In college and graduate school, we all had professors that had “non-attribution/academic freedom” policies designed to foster open debate, critical thinking and robust discussion. To state the obvious, we are a long way from those college days. In the highly competitive health care arena where public views associated with products, services, research and technology can translate into millions of dollars gained or lost, the last several years have seen a rising number of defamation claims, particularly arising in the context of published clinical studies or product testing articles.
For example, this past year the Massachusetts federal district court in Saad v. American Diabetes Association, 2015 U.S. Dist. LEXIS 108977 (D. Mass. 2015) was faced with the issue of whether statements in a prominent research publication expressing “concern” about the manipulation of scientific data were actionable.
In Saad, the plaintiff, a physician and professor of medicine, sued the American Diabetes Association after it published an “Expression of Concern” in its journal “Diabetes” relating to several previous articles by Dr. Saad that “Diabetes” had published The ADA informed Dr. Saad that his prior articles “appear to contain instances of [laboratory] image manipulation and duplication.” The ADA also contacted the university where Dr. Saad taught to express its concerns. The university, in turn, conducted its own investigation, which concluded that “mistakes had occurred in the treatment of the digital images, identification methods, storage, and the manipulation of the laboratory images.” However, it found no evidence of dishonesty by Dr. Saad and that, despite the mistakes, the articles were scientifically supported. The ADA then published an “Expression of Concern” in the online and print versions of “Diabetes,” stating that based on the inaccuracies found by the investigation, it remained concerned about the reliability and credibility of some of the data presented by Dr. Saad.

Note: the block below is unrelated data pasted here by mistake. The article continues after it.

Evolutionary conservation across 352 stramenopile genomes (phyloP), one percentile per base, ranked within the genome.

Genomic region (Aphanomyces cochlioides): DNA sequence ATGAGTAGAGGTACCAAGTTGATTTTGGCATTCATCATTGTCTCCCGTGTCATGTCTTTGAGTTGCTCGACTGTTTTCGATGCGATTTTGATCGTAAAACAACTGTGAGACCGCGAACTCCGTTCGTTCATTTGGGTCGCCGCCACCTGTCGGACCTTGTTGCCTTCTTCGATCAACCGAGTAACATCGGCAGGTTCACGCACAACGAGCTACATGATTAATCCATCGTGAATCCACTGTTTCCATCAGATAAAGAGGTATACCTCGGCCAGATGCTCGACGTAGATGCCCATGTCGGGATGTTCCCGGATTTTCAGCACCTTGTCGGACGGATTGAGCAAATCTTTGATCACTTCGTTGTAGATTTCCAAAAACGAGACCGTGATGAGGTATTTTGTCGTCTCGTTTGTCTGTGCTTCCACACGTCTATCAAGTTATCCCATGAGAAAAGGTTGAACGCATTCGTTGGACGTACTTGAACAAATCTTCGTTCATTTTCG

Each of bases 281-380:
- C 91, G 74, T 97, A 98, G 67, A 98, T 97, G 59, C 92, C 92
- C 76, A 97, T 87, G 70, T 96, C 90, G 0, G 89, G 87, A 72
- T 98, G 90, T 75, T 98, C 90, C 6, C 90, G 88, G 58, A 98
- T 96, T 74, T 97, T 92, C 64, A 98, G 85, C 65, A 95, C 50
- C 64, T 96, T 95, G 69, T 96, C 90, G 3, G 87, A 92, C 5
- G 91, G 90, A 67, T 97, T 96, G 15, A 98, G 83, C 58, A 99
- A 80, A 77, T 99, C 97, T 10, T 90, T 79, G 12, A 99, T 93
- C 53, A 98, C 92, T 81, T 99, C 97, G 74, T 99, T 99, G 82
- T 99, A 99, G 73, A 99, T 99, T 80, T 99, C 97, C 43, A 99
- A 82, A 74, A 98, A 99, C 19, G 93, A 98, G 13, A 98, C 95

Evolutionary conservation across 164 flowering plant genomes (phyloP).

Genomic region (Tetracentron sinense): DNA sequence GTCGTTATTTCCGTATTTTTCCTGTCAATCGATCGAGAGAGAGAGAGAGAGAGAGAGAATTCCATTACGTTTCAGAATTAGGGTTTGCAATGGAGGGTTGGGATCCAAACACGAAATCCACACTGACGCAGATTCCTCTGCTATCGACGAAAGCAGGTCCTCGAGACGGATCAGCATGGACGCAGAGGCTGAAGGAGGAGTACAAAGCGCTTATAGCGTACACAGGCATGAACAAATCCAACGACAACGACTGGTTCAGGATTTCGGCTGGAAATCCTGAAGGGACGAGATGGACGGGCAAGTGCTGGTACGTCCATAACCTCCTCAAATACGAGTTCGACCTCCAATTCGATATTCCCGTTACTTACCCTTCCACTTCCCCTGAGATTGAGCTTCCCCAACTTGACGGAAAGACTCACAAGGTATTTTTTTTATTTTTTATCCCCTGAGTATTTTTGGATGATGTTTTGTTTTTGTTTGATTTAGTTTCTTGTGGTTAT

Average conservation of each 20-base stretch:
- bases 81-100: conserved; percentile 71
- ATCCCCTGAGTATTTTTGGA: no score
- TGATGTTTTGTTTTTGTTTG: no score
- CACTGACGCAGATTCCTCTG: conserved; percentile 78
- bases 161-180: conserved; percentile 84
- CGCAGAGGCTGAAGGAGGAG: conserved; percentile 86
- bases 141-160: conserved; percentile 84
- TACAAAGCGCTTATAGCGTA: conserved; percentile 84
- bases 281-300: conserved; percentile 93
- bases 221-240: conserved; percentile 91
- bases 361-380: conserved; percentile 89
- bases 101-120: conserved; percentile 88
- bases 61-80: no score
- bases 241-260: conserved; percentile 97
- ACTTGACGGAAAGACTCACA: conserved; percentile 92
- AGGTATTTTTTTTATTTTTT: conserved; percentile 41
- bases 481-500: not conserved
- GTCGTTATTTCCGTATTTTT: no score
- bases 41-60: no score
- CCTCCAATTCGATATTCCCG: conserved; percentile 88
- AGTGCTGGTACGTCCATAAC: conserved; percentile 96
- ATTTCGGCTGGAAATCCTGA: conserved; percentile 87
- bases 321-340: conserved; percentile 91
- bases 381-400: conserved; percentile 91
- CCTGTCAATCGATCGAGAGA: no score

Dr. Saad then sued for defamation, asserting that the ADA’s statements falsely implied professional dishonesty. The Court dismissed the lawsuit, ruling that the ADA’s statements were protected opinions based on disclosed facts. In so doing, the Court noted a series of recent decisions in which courts confronted with this type of situation have recognized that statements made in the context of a scientific/medical debate lend themselves to being deemed protectable opinion under the First Amendment.
Among those decisions were opinions issued by the Supreme Judicial Court of Massachusetts in HipSaver, Inc. v. Kiel, 464 Mass 517 (2013) and the Court of Appeals for the Second Circuit in ONY, Inc. v. Cornerstone Therapeutics, Inc., 720 F.3d. 490 (2nd Cir. 2013). HipSaver involved trade disparagement claims brought against the Journal of the American Medical Association by a medical device manufacturer that claimed a published clinical trial study had libeled it. Similarly, the ONY case arose from allegations that a published scientific article reporting research results violated the Lanham Act’s prohibition on false advertising and separately constituted “tortious injurious falsehoods.”
The common legal thread throughout these cases is that courts will be more likely inclined to deem assorted disparaging or critical statements made in the context of reporting on research results to be protectable opinion if the data and facts underlying the medical/scientific viewpoint is disclosed so that a the nexus between the disclosed facts and the opinion is reasonably clear, thereby allowing reasonable readers to discern for themselves whether they agree or disagree with the published view. As a result, health care companies, hospitals, and those publishing clinical studies critiquing products, services or technologies would be well advised to review such written statements to ensure that: (1) the factual basis for any opinion is set forth in the published work; (2) the factual basis underlying the opinion is itself accurate; (3) outright assertions of dishonesty or misconduct are avoided unless carefully supported; and (4) cautionary language is used where appropriate. This will minimize the risk that the critical discussion of science and medicine plays out in in a public courtroom, rather than in the public marketplace of ideas.